Bruce Cockburn's self-titled debut's blend of diversity, enthusiasm, and innocence never quite resurfaced again in his work, especially in his more clinical, politically inclined tracts of later decades. The opening number, "Going to the Country," still evokes that hippie-esque, back-to-the-earth movement as well as any song ever recorded, complete with a sly wink that keeps it fresh to this day. And since this was 1970, the album also comes equipped with some of those quaint excesses of the period; try the nasal tone poem gracing "The Bicycle Trip." "Musical Friends" remains a lively, happy-go-lucky classic with piano signature lifted from Paul McCartney's playbook; it's difficult to picture the dour Cockburn of more recent years ever having this much fun. In contrast, "Thoughts on a Rainy Afternoon" offers a trance-like, introspective atmosphere reminiscent of British folkie legend Nick Drake.
A pair of funky jazz sets from Bennie Maupin – '77's Slow Traffic To The Right and '78's Moonscapes – together in a single set! Slow Traffic To The Right is Maupin's first LP for Mercury, and a great bit of spiritual funky jazz that recalls a lot of the sound of his work with The Headhunters. The first track, "It Remains to Be Seen", is an excellent groover, with some very dark keyboard work by Patrice Rushen, and the rest of the tracks are pretty great too. Pat Gleeson produced and plays synth on the LP, and the cuts include "Quasar", "You Know the Deal", "Water Torture", and "Lament".
It was a sad day for cool jazz when Lennie Niehaus made film music – not jazz – his primary focus. From a jazz standpoint, the Los Angeles resident had so much going for him. Niehaus had an attractive tone along the lines of Lee Konitz and early Bud Shank, and he was a talented arranger to boot. Produced by Lester Koenig in L.A. in 1956, Lennie Niehaus, Vol. 5: The Sextet is quite representative of Niehaus' Contemporary output of the 1950s. This album finds Niehaus leading a sextet that boasts Bill Perkins on tenor sax and flute, Jimmy Giuffre on baritone sax, Stu Williamson on trumpet and valve trombone, Buddy Clark on upright bass, and Shelly Manne on drums – in other words, the cream of the southern California crop.
Nina Simone Sings the Blues, issued in 1967, was her RCA label debut, and was a brave departure from the material she had been recording for Phillips. Indeed, her final album for that label, High Priestess of Soul, featured the singer, pianist, and songwriter fronting a virtual orchestra. Here, Simone is backed by a pair of guitarists (Eric Gale and Rudy Stevenson), bassist (Bob Bushnell), drummer (Bernard "Pretty" Purdie), organist (Ernie Hayes), and harmonica player who doubled on saxophone (Buddy Lucas). Simone handled the piano chores. The song selection is key here. Because for all intents and purposes this is perhaps the rawest record Simone ever cut. It opens with the sultry, nocturnal, slow-burning original "Do I Move You," which doesn't beg the question but demands an answer: "Do I move you?/Are you willin'?/Do I groove you?/Is it thrillin'?/Do I soothe you?/Tell the truth now?/Do I move you?/Are you loose now?/The answer better be yeah…It pleases me…." As the guitarists slip and slide around her husky vocal, a harmonica wails in the space between, and Simone's piano is the authority, hard and purposely slow.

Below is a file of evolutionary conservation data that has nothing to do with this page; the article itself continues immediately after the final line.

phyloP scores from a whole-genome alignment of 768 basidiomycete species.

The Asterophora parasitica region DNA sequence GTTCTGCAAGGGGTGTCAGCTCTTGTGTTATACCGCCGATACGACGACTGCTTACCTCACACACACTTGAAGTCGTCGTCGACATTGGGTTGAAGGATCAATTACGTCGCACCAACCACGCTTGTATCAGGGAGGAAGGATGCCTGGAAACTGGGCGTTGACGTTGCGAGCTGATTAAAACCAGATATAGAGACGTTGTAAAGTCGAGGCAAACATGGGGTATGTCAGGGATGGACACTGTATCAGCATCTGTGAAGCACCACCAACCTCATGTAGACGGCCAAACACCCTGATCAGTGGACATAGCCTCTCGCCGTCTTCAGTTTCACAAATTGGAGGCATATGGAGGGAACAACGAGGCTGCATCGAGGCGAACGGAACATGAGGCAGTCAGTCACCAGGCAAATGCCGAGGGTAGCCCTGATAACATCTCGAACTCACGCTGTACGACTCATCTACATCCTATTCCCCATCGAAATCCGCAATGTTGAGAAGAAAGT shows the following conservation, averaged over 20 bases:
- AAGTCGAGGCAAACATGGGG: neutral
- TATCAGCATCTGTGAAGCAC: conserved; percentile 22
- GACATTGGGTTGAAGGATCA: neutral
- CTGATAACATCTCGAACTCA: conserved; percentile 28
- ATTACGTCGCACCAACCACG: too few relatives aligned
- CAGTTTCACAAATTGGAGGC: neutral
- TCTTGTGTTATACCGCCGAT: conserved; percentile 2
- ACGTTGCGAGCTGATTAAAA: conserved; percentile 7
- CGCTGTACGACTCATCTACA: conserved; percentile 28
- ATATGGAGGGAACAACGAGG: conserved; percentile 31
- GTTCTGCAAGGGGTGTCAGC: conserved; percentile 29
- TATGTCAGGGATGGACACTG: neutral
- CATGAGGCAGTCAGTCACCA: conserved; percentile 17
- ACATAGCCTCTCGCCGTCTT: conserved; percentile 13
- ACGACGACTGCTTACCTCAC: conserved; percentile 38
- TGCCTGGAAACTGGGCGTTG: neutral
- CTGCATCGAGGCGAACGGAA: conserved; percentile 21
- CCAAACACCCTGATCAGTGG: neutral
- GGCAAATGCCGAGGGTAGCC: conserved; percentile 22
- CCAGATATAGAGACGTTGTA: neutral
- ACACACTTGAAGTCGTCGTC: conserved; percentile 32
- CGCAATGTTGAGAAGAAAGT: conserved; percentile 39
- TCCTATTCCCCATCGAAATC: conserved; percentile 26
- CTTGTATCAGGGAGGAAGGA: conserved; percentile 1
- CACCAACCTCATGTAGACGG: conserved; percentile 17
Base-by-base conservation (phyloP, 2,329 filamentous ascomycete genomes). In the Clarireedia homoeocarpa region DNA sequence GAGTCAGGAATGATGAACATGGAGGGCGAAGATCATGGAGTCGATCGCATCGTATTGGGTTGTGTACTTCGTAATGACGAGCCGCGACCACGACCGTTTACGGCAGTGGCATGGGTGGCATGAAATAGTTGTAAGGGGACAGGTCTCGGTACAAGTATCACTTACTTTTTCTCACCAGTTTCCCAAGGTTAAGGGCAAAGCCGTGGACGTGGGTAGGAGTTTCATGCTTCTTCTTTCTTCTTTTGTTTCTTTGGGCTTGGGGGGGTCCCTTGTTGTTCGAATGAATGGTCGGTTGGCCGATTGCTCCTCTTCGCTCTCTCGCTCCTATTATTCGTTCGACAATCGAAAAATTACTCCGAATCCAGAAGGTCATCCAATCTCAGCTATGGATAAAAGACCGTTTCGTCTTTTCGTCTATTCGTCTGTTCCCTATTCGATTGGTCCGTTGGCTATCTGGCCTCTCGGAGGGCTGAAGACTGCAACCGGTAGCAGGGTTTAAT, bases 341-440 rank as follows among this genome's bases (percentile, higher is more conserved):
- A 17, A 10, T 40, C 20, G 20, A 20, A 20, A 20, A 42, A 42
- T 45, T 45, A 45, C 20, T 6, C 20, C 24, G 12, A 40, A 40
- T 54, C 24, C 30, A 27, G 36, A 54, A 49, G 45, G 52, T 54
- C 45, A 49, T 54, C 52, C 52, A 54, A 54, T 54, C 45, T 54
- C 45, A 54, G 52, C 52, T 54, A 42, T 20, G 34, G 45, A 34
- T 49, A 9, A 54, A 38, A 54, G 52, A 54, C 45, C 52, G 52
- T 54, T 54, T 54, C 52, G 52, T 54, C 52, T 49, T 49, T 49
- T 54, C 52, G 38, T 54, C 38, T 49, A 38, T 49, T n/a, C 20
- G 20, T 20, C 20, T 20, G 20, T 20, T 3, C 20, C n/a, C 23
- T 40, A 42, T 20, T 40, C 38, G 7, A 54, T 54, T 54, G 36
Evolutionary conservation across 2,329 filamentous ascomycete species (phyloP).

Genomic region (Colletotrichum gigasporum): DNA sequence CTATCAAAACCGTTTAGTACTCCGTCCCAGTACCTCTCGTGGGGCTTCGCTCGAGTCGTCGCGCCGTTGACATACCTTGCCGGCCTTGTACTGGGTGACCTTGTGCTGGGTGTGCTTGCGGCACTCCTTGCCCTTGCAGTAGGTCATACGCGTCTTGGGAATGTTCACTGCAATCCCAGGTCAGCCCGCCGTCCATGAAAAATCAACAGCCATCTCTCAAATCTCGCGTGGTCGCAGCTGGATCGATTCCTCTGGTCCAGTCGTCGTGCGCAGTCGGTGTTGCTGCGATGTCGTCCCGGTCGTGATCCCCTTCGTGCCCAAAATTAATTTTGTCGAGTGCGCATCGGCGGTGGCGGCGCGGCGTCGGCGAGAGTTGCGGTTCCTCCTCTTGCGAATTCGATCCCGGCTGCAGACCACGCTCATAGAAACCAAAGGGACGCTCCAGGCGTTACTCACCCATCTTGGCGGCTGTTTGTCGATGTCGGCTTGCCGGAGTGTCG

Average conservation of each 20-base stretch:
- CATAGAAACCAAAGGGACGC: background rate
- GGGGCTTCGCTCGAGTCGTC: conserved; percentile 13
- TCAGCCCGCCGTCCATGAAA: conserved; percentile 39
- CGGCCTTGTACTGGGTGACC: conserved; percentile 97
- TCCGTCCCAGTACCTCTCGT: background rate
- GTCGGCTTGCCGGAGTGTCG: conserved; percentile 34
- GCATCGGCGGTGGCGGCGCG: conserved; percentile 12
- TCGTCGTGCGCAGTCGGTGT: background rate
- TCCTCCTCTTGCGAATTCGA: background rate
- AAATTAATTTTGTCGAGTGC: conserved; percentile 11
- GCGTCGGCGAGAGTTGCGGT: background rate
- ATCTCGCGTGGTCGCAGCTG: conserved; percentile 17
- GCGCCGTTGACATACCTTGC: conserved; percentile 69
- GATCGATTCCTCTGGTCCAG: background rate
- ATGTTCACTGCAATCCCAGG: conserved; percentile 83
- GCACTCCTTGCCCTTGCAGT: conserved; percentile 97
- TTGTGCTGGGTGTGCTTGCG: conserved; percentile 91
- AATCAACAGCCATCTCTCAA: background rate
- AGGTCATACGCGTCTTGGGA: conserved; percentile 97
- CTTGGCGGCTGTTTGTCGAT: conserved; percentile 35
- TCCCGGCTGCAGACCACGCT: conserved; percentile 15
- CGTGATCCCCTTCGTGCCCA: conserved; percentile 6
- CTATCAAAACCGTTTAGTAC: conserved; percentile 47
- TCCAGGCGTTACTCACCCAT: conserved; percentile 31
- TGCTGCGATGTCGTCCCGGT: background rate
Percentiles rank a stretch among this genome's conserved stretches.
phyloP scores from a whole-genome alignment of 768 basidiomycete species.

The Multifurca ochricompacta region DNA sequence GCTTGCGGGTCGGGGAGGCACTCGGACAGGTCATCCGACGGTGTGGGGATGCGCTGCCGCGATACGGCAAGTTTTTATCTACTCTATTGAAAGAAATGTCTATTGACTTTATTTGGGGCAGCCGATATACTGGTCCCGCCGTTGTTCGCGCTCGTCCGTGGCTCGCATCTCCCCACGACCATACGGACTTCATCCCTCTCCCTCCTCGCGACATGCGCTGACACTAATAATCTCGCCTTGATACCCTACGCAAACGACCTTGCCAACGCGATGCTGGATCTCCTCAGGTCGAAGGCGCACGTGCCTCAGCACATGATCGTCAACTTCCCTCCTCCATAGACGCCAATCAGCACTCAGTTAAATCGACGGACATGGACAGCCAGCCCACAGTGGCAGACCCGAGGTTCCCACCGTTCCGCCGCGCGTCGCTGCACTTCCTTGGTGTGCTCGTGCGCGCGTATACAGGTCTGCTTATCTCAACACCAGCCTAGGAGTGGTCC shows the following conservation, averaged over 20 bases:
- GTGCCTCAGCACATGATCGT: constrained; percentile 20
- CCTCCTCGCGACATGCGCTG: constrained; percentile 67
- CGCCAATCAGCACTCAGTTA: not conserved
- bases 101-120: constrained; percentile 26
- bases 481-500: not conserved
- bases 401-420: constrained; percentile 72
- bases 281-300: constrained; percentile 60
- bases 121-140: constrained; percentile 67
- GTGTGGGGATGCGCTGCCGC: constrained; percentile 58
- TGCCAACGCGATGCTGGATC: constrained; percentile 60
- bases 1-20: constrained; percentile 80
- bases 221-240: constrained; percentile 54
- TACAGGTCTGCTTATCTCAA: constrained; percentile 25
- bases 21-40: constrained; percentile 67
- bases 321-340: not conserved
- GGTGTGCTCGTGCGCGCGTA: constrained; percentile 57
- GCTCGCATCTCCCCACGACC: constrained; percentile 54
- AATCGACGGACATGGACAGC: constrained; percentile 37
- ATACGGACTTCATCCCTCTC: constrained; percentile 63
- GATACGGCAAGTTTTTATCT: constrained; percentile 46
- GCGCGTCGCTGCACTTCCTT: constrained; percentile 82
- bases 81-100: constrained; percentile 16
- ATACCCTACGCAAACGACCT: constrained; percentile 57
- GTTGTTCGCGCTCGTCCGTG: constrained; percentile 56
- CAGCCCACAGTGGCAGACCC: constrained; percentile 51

2006 digitally re-mastered two-fer from the legendary Savoy Brown featuring two of their most popular albums (Street Corner Talking from 1971 and Hellbound Train from '72). The line-up on these albums feature the ever-present Kim Simmonds on guitar with Dave Walker (vocals), Andy Sylvester (bass), Paul Raymond (keyboards) and Dave Bidwell (drums), all of the formerly of Chicken Shack! Standard jewel box in a slipcase with extensive liner notes.
This Soul Jam release presents one of Hooker's most difficult to find albums on CD, the eponymous John Lee Hooker. It was originally released in 1962 by the Fantasy Records' subsidiary Galaxy label. The album includes a selection of hard-to-find recordings taped with his electric guitar during different sessions in the 1950s, all of them produced by Bernard Besman, the man who helped define Hooker's recorded sound, which has often relied upon heavy walking beats, boogies, and an eerie atmosphere. In addition to the original masterpiece, this remastered collector's edition also contains 8 bonus tracks from the same period.
With their second album, Miles Smiles, the second Miles Davis Quintet really began to hit their stride, delving deeper into the more adventurous, exploratory side of their signature sound. This is clear as soon as "Orbits" comes crashing out the gate, but it's not just the fast, manic material that has an edge – slower, quieter numbers are mercurial, not just in how they shift melodies and chords, but how the voicing and phrasing never settles into a comfortable groove. This is music that demands attention, never taking predictable paths or easy choices.
With the release of the spectral title tune, and the efforts of the Columbia marketing and publicity departments behind him, a thirty-year old Miles Davis entered into a period of extraordinary artistic maturity and growth. And Miles instinctively knew how to cultivate his star quality. Looming behind those shades, was the diffident, sensitive anti-hero–proud and defiant–who only spoke to his audience through his horn, and turned his back on them when the other soloists were blowing. The combination of attitude and intellect was irresistible. Beginning with ROUND ABOUT MIDNIGHT and proceeding through a remarkable succession of famous recordings over the next 30 years, Miles Davis became one of the greatest soloists, arrangers and talent scouts in the history of American music. People who didn't own a single jazz record came to know his name–Miles was a jazz icon.